Paul and I will soon be off to Costa Rica, so I was curious about Parkinson’s in that country. First of all, I found that PD sounds much better in Spanish: Enfermedadde
Parkinson. Second, after much web searching, I found one advocacy organization out of Costa Rica’s capital for people with Parkinson’s , although the affected population is small enough that the advocacy organization also advocates for people with Alzheimer’s. The organization name is a mouthful (and kind of depressing when you translate it): ASOCIACIÓN COSTARRICENSE DE ALZHEIMER Y OTRAS DEMENCIAS ASOCIADAS (Costa Rican Association of Alzheimer’s and other Associated Dementias) or the much more graceful acronym of ASCADA.
How many people in Costa Rica are diagnosed with Parkinson’s? I could not find anything on this basic question, but then, there’s only a rough estimate (1 million) on the same question for the US. Using this rough estimate, approximately 0.3% of the US population is diagnosed with PD. So the guess for Costa Rica would 0.3% of its population of about 4.6 million would be a little under 14,000 people.
However, Costa Rica may have a higher percentage of people with PD. Why? Heavy pesticide use in banana/coffee plantations. (Pesticides are suspected as a contributing factor to PD.) One of the very few relevant web references I could find when I Googled “Costa Rica Parkinson’s Disease” was a feasibility study in 2013 to develop screening process for neurodegenerative disorders among the elderly. Scary results: For 401 subjects (all over 65), 33 were diagnosed with PD (8.2% of the research group!). The study abstract includes the sobering remark: “Based on international data, PD prevalence was 3.7 times higher than expected.”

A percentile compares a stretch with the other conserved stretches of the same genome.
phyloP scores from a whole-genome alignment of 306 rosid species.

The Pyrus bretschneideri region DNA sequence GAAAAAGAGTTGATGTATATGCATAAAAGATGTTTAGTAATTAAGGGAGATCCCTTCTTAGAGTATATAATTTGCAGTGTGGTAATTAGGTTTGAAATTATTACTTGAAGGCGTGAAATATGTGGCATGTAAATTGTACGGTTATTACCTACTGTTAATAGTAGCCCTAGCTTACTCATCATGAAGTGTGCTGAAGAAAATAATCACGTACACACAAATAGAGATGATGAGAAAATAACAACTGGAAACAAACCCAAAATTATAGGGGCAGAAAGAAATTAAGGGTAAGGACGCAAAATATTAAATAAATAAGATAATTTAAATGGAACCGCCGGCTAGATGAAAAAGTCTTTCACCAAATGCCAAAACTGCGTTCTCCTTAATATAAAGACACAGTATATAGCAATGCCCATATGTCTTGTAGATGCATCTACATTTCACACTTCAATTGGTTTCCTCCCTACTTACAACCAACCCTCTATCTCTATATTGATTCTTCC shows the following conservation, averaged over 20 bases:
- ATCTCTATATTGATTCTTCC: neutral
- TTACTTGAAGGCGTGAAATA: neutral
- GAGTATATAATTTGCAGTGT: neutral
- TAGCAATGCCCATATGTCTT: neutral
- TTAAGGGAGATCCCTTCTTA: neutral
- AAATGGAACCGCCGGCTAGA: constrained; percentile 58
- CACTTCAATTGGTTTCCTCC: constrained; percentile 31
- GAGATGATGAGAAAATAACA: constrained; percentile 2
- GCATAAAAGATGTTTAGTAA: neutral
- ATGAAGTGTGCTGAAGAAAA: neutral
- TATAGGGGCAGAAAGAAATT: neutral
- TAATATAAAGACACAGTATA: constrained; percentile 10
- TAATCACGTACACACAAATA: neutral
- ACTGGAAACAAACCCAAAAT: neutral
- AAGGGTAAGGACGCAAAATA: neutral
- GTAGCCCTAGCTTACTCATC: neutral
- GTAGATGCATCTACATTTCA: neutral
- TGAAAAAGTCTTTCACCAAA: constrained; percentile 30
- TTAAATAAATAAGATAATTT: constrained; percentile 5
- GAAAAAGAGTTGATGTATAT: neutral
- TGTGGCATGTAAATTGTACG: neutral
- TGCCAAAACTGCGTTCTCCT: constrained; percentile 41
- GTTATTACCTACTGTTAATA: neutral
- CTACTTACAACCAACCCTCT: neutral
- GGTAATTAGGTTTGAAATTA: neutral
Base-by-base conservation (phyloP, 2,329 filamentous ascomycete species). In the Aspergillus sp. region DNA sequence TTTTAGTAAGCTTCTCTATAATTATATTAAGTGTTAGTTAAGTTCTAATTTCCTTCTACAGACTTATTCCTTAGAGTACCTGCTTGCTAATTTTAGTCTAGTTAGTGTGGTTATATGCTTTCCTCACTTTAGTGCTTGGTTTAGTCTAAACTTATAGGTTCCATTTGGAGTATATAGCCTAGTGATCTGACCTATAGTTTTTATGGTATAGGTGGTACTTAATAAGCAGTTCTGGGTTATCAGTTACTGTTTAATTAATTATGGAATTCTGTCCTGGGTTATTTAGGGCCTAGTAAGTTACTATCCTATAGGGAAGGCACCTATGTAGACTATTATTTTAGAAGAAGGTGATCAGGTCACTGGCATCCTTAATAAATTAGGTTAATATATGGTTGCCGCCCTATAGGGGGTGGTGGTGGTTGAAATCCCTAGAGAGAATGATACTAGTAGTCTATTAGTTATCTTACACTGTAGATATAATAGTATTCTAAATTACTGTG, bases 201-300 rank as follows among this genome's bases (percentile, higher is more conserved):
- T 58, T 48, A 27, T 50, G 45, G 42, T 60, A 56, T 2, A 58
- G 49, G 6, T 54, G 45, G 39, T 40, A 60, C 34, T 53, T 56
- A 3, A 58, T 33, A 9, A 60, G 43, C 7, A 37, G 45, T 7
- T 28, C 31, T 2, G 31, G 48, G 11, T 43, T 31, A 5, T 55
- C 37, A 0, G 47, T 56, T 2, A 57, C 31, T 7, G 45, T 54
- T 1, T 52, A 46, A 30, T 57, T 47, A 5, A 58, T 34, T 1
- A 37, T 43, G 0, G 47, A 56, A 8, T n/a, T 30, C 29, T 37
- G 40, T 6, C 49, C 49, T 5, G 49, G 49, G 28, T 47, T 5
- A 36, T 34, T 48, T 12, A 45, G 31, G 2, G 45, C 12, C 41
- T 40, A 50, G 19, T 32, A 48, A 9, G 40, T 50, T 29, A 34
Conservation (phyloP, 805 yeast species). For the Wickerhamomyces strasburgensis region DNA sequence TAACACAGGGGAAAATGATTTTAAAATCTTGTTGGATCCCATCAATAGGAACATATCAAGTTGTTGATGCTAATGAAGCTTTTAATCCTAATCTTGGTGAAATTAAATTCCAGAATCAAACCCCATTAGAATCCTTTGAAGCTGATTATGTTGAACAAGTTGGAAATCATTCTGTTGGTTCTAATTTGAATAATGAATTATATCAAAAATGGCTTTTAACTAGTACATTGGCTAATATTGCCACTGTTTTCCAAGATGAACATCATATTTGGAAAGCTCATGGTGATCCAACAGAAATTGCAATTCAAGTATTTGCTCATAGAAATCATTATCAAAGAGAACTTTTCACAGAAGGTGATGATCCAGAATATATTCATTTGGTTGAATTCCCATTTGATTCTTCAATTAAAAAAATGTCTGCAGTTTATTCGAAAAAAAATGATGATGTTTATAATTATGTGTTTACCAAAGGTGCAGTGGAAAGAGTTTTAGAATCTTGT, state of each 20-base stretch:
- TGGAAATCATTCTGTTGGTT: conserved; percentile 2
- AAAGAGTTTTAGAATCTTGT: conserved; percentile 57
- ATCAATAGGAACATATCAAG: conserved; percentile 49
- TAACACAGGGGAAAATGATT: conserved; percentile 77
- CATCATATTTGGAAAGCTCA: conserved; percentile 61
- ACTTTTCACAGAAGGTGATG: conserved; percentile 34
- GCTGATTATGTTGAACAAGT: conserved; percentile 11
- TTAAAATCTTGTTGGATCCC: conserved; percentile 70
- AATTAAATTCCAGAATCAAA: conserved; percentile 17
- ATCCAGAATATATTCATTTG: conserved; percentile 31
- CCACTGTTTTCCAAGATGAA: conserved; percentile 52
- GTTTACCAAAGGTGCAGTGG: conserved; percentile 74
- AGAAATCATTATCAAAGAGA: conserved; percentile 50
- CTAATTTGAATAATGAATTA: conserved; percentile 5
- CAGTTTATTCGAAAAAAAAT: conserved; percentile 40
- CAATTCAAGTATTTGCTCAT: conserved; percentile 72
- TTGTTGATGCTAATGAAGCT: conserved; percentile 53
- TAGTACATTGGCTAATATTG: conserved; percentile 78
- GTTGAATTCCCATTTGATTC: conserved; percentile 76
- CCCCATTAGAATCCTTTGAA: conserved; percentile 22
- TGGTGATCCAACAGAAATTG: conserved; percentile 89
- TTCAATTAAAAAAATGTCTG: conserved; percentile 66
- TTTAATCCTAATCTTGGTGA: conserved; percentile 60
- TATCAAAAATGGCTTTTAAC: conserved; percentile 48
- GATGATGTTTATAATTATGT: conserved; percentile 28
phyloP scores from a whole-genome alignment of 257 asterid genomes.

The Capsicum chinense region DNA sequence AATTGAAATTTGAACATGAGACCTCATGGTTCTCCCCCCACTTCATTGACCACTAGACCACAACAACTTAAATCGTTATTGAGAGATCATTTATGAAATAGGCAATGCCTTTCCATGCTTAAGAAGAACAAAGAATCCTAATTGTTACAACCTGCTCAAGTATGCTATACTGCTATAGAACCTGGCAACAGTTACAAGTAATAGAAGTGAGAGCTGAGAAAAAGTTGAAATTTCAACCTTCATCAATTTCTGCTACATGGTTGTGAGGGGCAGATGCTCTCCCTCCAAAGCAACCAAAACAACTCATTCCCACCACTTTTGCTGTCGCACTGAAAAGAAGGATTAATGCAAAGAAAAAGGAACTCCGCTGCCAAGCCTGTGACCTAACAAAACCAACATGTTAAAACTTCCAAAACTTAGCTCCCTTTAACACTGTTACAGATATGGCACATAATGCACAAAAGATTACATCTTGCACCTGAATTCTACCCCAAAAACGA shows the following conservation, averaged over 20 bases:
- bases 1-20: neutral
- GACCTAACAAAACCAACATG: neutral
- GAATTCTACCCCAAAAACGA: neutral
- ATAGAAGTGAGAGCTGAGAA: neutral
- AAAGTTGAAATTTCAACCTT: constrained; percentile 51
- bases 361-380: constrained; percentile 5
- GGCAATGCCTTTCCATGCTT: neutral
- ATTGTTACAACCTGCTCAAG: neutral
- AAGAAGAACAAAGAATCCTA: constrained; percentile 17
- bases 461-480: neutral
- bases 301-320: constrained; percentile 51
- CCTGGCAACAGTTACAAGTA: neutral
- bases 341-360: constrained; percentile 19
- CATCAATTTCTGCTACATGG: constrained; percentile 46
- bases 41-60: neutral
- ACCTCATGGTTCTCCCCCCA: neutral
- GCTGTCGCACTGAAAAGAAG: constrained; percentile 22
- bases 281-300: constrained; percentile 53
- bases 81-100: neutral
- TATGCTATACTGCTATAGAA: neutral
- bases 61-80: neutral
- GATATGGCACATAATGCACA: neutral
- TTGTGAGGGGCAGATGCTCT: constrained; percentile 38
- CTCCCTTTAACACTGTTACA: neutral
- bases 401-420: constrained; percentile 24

So who will diagnose and treat Costa Ricans with PD? How many neurologists are there in Costa Rica? After some Internet research, I was not able to answer this question directly. However, my tour agency’s handy dandy reference book included the stat that Costa Rica has 1.32 physicians (of all kinds) per 1000 population.
How does this physician coverage contrast with the US? The equivalent number (all docs – specialists and primary care- per thousand) is 2.64, twice that of Costa Rica. However, I was shocked to find out how few neurologists there are in the US: estimated 16,366. Indeed, the American Academy of Neurology predicted a shortage: “The US could use 11 percent more neurologists to meet current needs. By 2025, that number will grow to 19 percent.” For the million folks with PD, the current estimate of neurologists translates to about 16 neurologists per 1000. Doesn’t sound too low, until you factor in that this is 1000 patients requiring ongoing treatment, not the population at large — and neurolgists are treating everything from epilepsy to migraines to the population tsunami that is Alzheimer’s (over 5 million and growing!). Hmmm…I believe a thank-you note to my excellent neurologist is merited!